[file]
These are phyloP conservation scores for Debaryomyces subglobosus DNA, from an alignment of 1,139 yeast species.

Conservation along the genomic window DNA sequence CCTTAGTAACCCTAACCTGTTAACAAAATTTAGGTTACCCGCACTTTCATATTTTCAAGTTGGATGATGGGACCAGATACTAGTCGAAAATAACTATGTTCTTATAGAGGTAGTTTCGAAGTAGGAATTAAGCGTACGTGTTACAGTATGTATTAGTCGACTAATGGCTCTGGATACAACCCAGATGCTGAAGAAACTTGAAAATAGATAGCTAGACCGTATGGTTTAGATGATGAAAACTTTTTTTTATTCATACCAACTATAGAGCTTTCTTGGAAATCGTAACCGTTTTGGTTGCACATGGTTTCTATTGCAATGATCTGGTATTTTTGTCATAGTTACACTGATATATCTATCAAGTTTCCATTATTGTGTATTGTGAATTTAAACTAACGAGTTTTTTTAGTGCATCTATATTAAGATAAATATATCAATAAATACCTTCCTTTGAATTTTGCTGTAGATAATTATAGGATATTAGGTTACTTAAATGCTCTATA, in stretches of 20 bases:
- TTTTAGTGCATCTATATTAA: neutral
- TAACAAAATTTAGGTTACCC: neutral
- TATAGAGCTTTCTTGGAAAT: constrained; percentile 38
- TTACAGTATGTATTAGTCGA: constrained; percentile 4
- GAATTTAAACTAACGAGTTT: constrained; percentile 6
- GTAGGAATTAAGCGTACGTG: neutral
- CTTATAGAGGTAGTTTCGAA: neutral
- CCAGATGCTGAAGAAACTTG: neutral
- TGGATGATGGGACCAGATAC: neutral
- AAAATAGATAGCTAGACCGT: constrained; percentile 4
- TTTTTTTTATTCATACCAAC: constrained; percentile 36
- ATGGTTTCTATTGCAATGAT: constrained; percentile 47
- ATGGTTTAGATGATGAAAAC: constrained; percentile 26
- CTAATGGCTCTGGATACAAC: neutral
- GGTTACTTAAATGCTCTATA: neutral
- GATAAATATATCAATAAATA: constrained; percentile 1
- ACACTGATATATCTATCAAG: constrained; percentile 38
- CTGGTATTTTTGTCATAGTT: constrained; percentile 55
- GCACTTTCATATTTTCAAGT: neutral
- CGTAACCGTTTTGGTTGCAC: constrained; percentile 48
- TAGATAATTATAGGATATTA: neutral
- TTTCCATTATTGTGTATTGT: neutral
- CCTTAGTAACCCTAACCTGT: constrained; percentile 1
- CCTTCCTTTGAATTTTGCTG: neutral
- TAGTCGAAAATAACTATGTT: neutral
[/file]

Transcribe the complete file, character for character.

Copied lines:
These are phyloP conservation scores for Debaryomyces subglobosus DNA, from an alignment of 1,139 yeast species.

Conservation along the genomic window DNA sequence CCTTAGTAACCCTAACCTGTTAACAAAATTTAGGTTACCCGCACTTTCATATTTTCAAGTTGGATGATGGGACCAGATACTAGTCGAAAATAACTATGTTCTTATAGAGGTAGTTTCGAAGTAGGAATTAAGCGTACGTGTTACAGTATGTATTAGTCGACTAATGGCTCTGGATACAACCCAGATGCTGAAGAAACTTGAAAATAGATAGCTAGACCGTATGGTTTAGATGATGAAAACTTTTTTTTATTCATACCAACTATAGAGCTTTCTTGGAAATCGTAACCGTTTTGGTTGCACATGGTTTCTATTGCAATGATCTGGTATTTTTGTCATAGTTACACTGATATATCTATCAAGTTTCCATTATTGTGTATTGTGAATTTAAACTAACGAGTTTTTTTAGTGCATCTATATTAAGATAAATATATCAATAAATACCTTCCTTTGAATTTTGCTGTAGATAATTATAGGATATTAGGTTACTTAAATGCTCTATA, in stretches of 20 bases:
- TTTTAGTGCATCTATATTAA: neutral
- TAACAAAATTTAGGTTACCC: neutral
- TATAGAGCTTTCTTGGAAAT: constrained; percentile 38
- TTACAGTATGTATTAGTCGA: constrained; percentile 4
- GAATTTAAACTAACGAGTTT: constrained; percentile 6
- GTAGGAATTAAGCGTACGTG: neutral
- CTTATAGAGGTAGTTTCGAA: neutral
- CCAGATGCTGAAGAAACTTG: neutral
- TGGATGATGGGACCAGATAC: neutral
- AAAATAGATAGCTAGACCGT: constrained; percentile 4
- TTTTTTTTATTCATACCAAC: constrained; percentile 36
- ATGGTTTCTATTGCAATGAT: constrained; percentile 47
- ATGGTTTAGATGATGAAAAC: constrained; percentile 26
- CTAATGGCTCTGGATACAAC: neutral
- GGTTACTTAAATGCTCTATA: neutral
- GATAAATATATCAATAAATA: constrained; percentile 1
- ACACTGATATATCTATCAAG: constrained; percentile 38
- CTGGTATTTTTGTCATAGTT: constrained; percentile 55
- GCACTTTCATATTTTCAAGT: neutral
- CGTAACCGTTTTGGTTGCAC: constrained; percentile 48
- TAGATAATTATAGGATATTA: neutral
- TTTCCATTATTGTGTATTGT: neutral
- CCTTAGTAACCCTAACCTGT: constrained; percentile 1
- CCTTCCTTTGAATTTTGCTG: neutral
- TAGTCGAAAATAACTATGTT: neutral